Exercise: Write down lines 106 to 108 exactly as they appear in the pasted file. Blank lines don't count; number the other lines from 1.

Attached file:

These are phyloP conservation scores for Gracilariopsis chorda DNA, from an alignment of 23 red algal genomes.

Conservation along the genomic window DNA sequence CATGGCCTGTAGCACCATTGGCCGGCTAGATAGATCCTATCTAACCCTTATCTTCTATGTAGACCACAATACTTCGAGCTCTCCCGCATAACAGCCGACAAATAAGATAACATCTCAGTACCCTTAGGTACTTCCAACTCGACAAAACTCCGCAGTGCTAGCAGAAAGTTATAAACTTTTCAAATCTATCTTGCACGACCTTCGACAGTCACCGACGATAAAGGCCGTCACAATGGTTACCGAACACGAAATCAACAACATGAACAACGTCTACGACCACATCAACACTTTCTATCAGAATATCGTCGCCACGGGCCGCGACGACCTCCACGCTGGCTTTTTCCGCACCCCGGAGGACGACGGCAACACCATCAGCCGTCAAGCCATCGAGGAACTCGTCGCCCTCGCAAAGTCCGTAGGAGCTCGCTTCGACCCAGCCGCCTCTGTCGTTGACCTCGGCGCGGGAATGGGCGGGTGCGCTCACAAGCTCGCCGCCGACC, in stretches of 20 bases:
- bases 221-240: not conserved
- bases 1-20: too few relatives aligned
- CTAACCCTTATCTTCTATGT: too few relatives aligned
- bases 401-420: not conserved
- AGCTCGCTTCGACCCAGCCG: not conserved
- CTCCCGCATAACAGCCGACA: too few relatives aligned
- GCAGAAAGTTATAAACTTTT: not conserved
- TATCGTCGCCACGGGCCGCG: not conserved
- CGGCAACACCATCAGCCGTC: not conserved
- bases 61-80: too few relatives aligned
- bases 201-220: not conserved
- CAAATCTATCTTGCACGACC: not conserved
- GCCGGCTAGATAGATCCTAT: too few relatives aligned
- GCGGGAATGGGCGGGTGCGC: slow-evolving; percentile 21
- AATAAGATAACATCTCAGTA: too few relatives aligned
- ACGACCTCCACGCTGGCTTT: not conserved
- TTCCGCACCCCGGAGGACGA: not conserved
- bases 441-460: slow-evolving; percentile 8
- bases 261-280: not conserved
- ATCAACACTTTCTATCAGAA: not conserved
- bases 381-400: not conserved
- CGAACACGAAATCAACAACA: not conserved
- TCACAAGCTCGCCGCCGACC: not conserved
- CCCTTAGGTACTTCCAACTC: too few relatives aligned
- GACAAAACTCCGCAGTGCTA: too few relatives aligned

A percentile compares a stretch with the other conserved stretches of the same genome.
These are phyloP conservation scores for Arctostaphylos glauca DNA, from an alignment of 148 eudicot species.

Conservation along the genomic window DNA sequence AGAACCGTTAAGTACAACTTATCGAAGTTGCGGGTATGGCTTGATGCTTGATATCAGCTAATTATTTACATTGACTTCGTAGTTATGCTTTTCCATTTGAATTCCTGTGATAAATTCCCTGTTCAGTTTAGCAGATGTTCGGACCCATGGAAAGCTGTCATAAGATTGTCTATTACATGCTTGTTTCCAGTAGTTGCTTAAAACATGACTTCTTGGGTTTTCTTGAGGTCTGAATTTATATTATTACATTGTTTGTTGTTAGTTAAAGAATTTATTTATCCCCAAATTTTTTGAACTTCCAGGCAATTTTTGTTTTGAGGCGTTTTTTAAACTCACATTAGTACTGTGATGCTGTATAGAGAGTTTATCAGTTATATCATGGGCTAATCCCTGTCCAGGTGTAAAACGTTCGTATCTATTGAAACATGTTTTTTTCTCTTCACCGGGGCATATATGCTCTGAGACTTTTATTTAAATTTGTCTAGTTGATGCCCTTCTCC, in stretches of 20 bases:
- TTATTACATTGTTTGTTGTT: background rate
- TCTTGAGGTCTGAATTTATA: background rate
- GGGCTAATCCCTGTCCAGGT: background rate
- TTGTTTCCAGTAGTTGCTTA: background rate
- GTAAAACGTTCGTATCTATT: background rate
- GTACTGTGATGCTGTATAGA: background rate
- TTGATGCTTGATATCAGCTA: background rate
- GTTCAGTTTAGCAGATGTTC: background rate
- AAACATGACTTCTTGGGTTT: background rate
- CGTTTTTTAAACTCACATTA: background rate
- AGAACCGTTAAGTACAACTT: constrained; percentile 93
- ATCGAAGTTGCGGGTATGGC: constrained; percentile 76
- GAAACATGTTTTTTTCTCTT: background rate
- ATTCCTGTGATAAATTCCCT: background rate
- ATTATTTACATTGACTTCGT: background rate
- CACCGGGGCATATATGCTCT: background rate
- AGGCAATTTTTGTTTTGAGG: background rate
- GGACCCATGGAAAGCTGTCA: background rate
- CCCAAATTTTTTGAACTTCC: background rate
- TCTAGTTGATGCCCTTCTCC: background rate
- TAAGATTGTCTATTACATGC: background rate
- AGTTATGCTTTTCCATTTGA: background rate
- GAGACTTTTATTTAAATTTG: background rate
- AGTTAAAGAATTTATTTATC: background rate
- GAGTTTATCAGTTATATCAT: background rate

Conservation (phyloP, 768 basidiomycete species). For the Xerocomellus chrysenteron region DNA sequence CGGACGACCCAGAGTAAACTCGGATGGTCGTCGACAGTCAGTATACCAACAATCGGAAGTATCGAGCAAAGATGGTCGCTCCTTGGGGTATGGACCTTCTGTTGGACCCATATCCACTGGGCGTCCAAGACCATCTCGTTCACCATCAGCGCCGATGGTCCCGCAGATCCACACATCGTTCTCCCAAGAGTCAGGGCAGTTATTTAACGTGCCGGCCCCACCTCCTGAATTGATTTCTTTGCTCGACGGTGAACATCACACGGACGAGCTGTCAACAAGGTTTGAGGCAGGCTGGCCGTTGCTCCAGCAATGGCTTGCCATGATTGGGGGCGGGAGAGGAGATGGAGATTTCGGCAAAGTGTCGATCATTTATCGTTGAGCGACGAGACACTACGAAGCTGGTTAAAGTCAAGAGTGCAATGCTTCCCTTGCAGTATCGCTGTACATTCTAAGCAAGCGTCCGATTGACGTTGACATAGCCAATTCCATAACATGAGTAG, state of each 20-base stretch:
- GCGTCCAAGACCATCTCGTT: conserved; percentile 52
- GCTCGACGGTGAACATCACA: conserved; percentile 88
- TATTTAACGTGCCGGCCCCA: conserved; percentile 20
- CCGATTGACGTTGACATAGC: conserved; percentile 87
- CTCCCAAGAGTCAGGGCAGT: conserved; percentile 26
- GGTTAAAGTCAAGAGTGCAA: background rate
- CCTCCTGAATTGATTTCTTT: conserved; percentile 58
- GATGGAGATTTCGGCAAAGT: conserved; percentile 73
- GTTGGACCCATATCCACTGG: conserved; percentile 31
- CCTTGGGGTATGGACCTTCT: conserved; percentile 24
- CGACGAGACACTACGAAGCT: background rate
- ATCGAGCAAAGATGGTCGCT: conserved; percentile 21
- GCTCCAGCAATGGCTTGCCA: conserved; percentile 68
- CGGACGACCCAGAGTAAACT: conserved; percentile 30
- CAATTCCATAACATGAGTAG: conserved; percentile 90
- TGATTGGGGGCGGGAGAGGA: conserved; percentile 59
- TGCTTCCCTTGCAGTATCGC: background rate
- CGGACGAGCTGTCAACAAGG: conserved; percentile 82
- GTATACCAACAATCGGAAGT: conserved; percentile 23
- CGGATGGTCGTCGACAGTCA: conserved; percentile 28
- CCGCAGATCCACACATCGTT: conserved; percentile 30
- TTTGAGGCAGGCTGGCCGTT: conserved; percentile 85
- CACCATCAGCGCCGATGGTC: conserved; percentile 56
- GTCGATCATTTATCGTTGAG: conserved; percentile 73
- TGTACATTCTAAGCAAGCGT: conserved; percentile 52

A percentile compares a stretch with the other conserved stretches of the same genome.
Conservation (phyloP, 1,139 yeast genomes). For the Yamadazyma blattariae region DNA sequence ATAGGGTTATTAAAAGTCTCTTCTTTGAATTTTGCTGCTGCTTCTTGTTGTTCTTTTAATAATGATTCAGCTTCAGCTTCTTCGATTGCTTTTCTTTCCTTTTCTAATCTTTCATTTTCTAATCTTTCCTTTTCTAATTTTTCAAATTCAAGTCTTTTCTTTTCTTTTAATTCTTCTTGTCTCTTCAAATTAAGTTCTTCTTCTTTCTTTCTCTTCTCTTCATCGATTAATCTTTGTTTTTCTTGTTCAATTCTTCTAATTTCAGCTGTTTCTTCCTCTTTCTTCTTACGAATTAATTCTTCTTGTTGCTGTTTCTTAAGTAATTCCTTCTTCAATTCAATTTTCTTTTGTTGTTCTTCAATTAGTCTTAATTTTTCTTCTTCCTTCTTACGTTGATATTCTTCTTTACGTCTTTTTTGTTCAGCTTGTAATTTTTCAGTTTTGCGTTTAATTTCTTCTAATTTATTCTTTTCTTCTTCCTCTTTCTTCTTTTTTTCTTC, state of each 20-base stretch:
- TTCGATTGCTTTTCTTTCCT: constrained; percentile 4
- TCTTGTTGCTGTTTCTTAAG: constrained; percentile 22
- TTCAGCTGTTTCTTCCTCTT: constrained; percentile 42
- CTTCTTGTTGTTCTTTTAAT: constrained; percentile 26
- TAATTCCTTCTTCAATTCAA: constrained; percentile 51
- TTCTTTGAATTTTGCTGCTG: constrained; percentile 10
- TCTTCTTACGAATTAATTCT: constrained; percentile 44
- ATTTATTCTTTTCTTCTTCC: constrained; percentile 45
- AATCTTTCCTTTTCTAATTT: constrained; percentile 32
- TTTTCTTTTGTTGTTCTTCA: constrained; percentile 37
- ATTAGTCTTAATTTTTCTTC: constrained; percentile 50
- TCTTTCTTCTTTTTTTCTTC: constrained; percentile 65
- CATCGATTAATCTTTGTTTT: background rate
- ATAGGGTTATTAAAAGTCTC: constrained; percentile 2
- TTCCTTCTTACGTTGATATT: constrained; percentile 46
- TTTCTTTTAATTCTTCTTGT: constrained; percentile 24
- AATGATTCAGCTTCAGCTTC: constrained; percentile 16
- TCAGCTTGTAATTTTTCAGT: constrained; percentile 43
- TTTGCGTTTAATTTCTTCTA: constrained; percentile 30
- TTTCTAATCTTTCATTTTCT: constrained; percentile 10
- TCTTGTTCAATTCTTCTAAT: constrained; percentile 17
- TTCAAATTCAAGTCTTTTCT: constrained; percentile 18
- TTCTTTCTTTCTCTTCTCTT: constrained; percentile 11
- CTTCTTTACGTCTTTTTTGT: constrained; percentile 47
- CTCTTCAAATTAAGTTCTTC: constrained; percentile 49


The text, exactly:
- TTCTTTCTTTCTCTTCTCTT: constrained; percentile 11
- CTTCTTTACGTCTTTTTTGT: constrained; percentile 47
- CTCTTCAAATTAAGTTCTTC: constrained; percentile 49